Pivot is a frightening word in my line of work and from at least one angle it’s easy to understand why. Building a software product business is not just hard it can be incredibly expensive. It can cost a tremendous amount of time, money, energy, etc. This is why when the topic comes up, founders get scared. It’s uncomfortable thinking that you’ve just spent years or millions of dollars on a direction that was wrong. If you can feel this pain, trust me I can too and I’ve been there. However, what I want you to do is walk with me as I explore this concept from an entirely different angle.
Pivoting is a good thing. At this point I feel compelled to clarify that like all good things it needs to be done in moderation. Pivoting just to pivot is foolish. Pivoting because you’ve learned a valuable lesson and identified a greater opportunity is brilliant. Allow me to make my case with a few additional points and some historical data.
It’s not failure if you’re learning
A wise angel investor once told me “…it’s not failure if you’ve learned something.” This was in response to me venting to him about a product business I worked on many years ago that lacked the kind of traction I was hoping for. He walked me down a path to help me see my own experience from an entirely different angle. By the time we were done talking he helped me realize that my journey was incomplete. If chose to do so, there was a great opportunity right in front of me to take that same product and try again with the valuable data that I had now learned. I went from being disappointed to being excited for the future. He changed my perspective just like that by helping me focus my effort in the right direction.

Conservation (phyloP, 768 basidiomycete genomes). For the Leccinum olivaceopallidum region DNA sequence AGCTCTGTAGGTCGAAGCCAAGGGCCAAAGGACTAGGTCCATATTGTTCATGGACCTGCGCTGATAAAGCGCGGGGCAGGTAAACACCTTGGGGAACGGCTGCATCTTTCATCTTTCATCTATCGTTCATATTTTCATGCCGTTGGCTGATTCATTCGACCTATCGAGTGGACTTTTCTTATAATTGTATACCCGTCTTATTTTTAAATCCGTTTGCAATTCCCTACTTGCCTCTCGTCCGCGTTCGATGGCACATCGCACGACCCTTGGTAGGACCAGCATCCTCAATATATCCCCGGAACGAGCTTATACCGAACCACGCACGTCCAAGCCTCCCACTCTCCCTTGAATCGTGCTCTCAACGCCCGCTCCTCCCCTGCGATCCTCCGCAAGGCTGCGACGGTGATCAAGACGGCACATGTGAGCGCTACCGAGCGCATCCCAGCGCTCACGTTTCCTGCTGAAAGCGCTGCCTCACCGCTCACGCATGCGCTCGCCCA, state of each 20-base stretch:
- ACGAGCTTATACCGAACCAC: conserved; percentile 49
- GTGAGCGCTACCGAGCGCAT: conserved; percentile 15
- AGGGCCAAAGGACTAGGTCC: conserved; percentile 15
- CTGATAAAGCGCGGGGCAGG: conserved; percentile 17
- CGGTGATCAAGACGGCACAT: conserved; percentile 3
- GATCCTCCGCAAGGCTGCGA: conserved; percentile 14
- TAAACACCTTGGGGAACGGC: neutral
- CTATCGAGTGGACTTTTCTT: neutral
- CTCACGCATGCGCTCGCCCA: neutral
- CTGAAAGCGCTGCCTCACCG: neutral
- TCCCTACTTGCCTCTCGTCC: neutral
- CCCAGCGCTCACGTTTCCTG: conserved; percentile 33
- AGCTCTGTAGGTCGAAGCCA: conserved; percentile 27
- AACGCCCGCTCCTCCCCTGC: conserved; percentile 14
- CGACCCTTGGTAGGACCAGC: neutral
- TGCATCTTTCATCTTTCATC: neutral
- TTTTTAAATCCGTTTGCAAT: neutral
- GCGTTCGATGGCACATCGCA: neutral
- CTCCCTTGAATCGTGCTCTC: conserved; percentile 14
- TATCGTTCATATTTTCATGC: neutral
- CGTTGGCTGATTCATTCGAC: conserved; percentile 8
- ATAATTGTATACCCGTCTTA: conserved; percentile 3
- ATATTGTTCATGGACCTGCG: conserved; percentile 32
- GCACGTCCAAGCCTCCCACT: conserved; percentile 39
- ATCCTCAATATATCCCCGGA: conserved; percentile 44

Now don’t get me wrong, none of this is easy. Pivoting is hard. However, so is building a product business. If you’ve started this, you have what it takes to see it through, but you’ve got to force yourself to be open to new directions based on the right amount and quality of data. If you don’t believe me yet, read on to my next point.
There are literally too many examples of successful pivoting to count. For now, let’s focus on a few well known companies and their lesser known successful pivots.
The PayPal Pivots
Everyone knows PayPal, but few know about the real journey they traveled to get to where they are today. The original idea was cryptography software for handhelds (we call them cell phones now). Think sending information with the use of codes. Not exactly the same PayPal many of us know and love today. When that didn’t work PayPal moved to consumer applications then a digital wallet then handheld-to-handheld payments. That last one gained them some traction, but it still wasn’t enough. It wasn’t until they created a website that supported email-to-email payments that became a very popular tool from users over at a little website called eBay that PayPal took off. The rest they say is history.
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I could wax on for days about stories like these. Microsoft started by selling compilers, Apple only wanted to sell plans to sell computers not the actual computers, Symantec (the anti-virus company) was solely focused on AI (artificial intelligence) and the list goes on forever.
Pivoting done the right way generates results. If you’re looking for success with your product company, chances are you’ll be presented with one or many opportunities to pivot. If it makes sense – do it and make sure you keep learning. Before long, you may find out you are where you wanted to be all along – product-market fit.